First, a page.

Even if we die as the consequence of a momentary sin, being unable to repent for that particular sin, if our faith and belief in Christ is active and working in us, we are the righteousness of God in Christ Jesus, secure with Him in the eternal realm.

Realizing that God only allows me to stumble in order to promote my growth in righteousness helps me to get back up, dust off, and be transformed to His likeness. And you know what causes that goal to be important to me?

4) The Righteous Delight the Heart of God

The righteous man seeks to know the ways of the Lord so that they may know HIM, and so they may walk in the way of the Lord, growing stronger in relationship to Him. This process of growth in the knowledge of God is important and vital in the life of the righteous who desire to be known by God, called by name as a friend of God.

5) The righteous, when he discovers sin within, departs from evil to do good in order to show His delight in the Lord and to bring delight to God. I have shared the following in my writings many times, but it bears repeating here:

Years ago, I was reading God’s word and, coming upon one of the passages that speak of us getting a new name from God in eternity, I sensed a familiar prayer to know mine well up in me from the depths of the Spirit of God as never before. And just as I thought I would burst with desire for the answer, I heard clearly in my spirit, “Abigail.”

Knowing God had something awesome for me to discover through that name, I pulled out my concordances and other books I have that show the meaning of words and names. In my study I discovered that Abigail has a twofold meaning, like the flipside of a coin. On one side it means “One whose heart rejoices in God.” On the other it means “One in whom the heart of God rejoices.”

This is the call of all who would be the Righteousness of God. We are to so greatly rejoice over the Lord and our relationship with Him that we will do anything to protect the relationship. And as we do that, He finds rejoicing of His heart in us.

Thus is the call of this study, be sanctified, set apart to God as never before. Be Abigails in the Kingdom of God on earth.

Scripture teaches that the sins of the parents are visited on the children and the grandchildren to the third and fourth generations. I believe that not only means that they will suffer from the consequences of our actions, but it provides a loophole in the law that gives Satan permission to set up stumbling stones before them, tempting them in the same area of sins we have fallen too. But the descendants of the righteous shall see the lovingkindness of God to a thousand generations (Deuteronomy 20:4-6)! And we are told in our passage today that the descendants of the truly righteous – the children of us who delight the heart of God, will be a blessing.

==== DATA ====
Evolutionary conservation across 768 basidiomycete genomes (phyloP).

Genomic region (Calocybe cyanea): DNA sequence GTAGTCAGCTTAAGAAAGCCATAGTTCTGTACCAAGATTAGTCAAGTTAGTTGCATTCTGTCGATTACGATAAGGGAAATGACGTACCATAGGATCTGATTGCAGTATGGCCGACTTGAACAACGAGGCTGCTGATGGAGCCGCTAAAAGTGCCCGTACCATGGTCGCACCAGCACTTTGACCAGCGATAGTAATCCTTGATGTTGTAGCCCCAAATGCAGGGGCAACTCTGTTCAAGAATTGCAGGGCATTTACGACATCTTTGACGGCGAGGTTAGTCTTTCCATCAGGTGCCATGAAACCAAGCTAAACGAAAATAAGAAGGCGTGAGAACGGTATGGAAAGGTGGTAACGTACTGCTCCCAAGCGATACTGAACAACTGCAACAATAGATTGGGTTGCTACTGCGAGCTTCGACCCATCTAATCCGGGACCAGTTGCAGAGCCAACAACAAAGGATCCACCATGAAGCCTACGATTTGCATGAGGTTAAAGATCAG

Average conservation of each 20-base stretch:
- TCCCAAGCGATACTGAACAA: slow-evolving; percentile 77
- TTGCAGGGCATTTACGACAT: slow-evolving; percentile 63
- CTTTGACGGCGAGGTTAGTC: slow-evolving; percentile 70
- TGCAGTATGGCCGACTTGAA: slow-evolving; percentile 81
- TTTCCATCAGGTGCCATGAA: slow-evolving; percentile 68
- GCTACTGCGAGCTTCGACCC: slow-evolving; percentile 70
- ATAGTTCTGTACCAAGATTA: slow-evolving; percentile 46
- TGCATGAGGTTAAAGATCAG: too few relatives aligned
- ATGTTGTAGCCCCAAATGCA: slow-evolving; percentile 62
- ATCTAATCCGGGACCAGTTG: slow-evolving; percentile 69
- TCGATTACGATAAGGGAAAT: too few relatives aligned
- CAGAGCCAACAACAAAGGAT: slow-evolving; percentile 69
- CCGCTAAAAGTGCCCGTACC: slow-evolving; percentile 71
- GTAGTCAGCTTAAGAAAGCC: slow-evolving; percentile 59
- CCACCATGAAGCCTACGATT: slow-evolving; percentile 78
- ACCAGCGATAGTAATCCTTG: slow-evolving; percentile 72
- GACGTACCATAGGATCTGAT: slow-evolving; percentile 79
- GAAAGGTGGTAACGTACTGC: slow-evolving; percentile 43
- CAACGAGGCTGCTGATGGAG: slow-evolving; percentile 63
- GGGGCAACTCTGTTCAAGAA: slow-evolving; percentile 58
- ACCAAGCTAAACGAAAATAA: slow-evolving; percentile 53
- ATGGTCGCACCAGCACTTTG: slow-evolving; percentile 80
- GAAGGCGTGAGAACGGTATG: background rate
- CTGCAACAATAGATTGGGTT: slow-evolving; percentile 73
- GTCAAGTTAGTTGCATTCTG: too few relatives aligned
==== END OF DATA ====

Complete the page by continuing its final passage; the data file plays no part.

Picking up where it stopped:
We want our nation to rise up from the ashes? We want the prosperity of our children protected? “If My people who are called by My name humble themselves and pray and seek My face and turn from their wicked ways, then I will hear from heaven, will forgive their sin and will heal their land. Now My eyes will be open and My ears attentive to the prayer offered in this place. For now I have chosen and consecrated this house that My name may be there forever, and My eyes and My heart will be there perpetually” (2 Chronicles 7:14).

Beloved child of God, seek righteousness, it is the only cure for our land and the best hope for our children. Sanctification begins in Christ, covering you with the blood of the Lamb of God, and making you His delight. And your righteous sanctification is perfected as you seek God wholeheartedly, desiring Him first and foremost, having no other gods before Him. As we in this way become the delight of God, the apple of His eye, He will heal our land.

Tomorrow, more on righteousness.

Leave a Reply

Fill in your details below or click an icon to log in:

WordPress.com Logo

You are commenting using your WordPress.com account. Log Out / Change )

Twitter picture

You are commenting using your Twitter account. Log Out / Change )

Facebook photo

You are commenting using your Facebook account. Log Out / Change )

Google+ photo

You are commenting using your Google+ account. Log Out / Change )

Connecting to %s